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The NHL
Daniel G. Habib
April 15, 2002
One-man ShowThanks to goalie Jos� Th�odore's heroics, surprising Montreal looks playoff-bound
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April 15, 2002

The Nhl

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Barber says he won't name his starter until late this week, but Cechmanek's recent workload—he'd been in the lineup for three of the Flyers' five games since returning from the injured list on March 30—suggested that he'd be named Philadelphia's first repeat starter since Ron Hextall, in 1996. Says Barber, "We know what Bouch brings to the table, but he's played a lot lately and I'd be foolish if I didn't try to get Cechmanek enough games to get him comfortable again."

Warning to High Seeds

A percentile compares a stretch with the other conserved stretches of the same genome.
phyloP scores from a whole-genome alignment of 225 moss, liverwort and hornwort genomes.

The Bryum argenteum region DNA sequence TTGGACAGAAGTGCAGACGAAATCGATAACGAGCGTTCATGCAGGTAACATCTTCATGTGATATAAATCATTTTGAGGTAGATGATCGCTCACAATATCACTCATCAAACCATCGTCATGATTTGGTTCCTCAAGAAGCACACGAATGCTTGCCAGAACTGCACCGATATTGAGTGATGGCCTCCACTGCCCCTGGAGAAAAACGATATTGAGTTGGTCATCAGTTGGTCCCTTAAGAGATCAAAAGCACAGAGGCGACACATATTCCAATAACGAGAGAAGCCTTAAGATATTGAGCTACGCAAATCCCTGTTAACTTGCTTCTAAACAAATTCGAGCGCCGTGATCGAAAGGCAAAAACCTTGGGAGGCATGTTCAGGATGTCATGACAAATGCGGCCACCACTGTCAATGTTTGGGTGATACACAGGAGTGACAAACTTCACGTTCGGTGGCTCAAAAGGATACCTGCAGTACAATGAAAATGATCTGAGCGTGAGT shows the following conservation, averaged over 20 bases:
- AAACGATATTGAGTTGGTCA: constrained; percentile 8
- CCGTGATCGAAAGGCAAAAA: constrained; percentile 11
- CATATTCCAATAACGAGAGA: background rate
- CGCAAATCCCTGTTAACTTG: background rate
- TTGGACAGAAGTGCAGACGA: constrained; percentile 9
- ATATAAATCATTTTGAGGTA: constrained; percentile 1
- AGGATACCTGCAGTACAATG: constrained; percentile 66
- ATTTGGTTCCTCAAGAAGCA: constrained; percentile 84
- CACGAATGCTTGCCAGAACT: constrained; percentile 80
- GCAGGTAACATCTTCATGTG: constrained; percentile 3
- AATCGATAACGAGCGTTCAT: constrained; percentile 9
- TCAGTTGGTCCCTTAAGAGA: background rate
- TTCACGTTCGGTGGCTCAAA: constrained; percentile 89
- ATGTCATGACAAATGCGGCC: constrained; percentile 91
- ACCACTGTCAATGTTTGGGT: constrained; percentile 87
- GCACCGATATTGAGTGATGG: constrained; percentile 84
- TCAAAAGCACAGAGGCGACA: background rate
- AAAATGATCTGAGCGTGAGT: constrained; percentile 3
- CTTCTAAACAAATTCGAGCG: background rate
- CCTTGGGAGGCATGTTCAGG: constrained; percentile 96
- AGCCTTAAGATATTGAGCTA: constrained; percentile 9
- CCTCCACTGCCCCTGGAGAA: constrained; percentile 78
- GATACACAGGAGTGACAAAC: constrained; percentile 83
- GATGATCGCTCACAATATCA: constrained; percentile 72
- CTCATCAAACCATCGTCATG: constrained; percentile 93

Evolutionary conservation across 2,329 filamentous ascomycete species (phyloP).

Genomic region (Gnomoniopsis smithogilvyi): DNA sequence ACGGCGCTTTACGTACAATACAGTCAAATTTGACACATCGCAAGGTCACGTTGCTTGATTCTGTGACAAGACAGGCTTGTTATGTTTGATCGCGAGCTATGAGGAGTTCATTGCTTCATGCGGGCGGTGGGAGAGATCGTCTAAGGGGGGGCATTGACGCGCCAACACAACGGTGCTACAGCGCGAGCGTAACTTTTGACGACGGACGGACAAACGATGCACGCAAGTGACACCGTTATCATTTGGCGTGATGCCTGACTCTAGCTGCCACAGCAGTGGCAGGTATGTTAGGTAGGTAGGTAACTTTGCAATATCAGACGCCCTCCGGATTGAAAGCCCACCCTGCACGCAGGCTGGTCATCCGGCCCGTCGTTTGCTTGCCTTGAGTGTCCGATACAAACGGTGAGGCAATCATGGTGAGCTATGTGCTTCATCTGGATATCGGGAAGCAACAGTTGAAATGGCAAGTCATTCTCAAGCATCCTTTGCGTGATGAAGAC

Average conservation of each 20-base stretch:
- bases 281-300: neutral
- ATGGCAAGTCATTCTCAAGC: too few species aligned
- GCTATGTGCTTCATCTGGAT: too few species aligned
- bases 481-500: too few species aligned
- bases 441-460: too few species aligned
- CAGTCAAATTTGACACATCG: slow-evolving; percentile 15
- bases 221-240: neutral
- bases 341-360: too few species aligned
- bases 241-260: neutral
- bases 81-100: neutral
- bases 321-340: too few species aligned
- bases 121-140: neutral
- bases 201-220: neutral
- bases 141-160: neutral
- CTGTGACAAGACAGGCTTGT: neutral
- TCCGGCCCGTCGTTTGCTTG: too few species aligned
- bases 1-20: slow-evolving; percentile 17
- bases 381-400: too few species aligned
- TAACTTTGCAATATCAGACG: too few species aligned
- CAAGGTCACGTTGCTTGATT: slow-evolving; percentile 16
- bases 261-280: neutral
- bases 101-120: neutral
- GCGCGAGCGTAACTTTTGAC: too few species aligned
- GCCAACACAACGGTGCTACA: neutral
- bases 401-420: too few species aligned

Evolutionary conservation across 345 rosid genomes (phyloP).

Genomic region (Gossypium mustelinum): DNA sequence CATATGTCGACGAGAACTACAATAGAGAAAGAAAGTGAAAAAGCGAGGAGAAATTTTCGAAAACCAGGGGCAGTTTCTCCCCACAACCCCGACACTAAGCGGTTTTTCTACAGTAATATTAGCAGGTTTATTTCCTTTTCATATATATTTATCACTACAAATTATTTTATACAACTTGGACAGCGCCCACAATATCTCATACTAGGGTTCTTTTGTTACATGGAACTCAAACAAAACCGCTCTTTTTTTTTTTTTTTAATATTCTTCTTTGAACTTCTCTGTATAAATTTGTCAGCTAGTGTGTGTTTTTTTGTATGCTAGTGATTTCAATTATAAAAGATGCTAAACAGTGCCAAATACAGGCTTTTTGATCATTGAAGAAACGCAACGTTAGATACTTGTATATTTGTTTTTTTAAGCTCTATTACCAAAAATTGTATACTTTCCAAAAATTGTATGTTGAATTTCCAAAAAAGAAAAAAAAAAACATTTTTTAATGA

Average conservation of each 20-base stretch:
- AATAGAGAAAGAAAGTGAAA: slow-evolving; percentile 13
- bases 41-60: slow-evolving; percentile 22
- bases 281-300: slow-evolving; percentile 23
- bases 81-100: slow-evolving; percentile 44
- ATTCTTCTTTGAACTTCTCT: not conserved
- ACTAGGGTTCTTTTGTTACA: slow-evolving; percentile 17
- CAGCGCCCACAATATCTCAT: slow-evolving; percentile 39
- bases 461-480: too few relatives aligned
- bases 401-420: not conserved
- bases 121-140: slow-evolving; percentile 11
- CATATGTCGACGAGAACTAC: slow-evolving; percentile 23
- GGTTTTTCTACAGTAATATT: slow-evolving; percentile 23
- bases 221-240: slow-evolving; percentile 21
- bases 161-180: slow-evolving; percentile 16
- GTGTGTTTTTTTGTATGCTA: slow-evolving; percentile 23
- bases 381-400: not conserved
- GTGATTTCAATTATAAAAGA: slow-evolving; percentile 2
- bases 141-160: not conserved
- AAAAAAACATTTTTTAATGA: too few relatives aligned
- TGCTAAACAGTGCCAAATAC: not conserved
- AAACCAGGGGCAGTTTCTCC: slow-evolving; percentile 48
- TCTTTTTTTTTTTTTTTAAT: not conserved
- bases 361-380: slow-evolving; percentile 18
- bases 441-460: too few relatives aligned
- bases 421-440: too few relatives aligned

No Easy Playoff Opponents

Earning a high seed in the playoffs rarely amounts to a free pass: In each of the last five seasons at least one of the top four seeds has been bounced in the first round, including the No. 1 Blues in 2000 and the top-ranked Devils in 1999 and '98. This year the possibility of an upset is even greater. In the bottlenecked West, in which seven points separated fourth place from 10th as of Sunday, today's division leader is tomorrow's seventh seed (see: Coyotes last week), and there's no soft draw when the bottom seeds could include the Blackhawks (40-25-12-1), Blues (39-27-8-4) and Kings (38-25-11-4).

In the East high-seeded teams may have the misfortune of running into white-hot goalie Jos� Th�odore of the eighth-ranked Canadiens or the two-time defending conference champion Devils. New Jersey, which reloaded at the trade deadline by adding forwards Joe Nieuwendyk and Jamie Langenbrunner, ranked seventh and was coming on.

"We're going to play a great team in the first round, no matter what," says center Jeremy Roenick of the Flyers, whose reward for winning the Atlantic Division and finishing second in the East may be a first-round date with the Devils. "The league is too hard these days."

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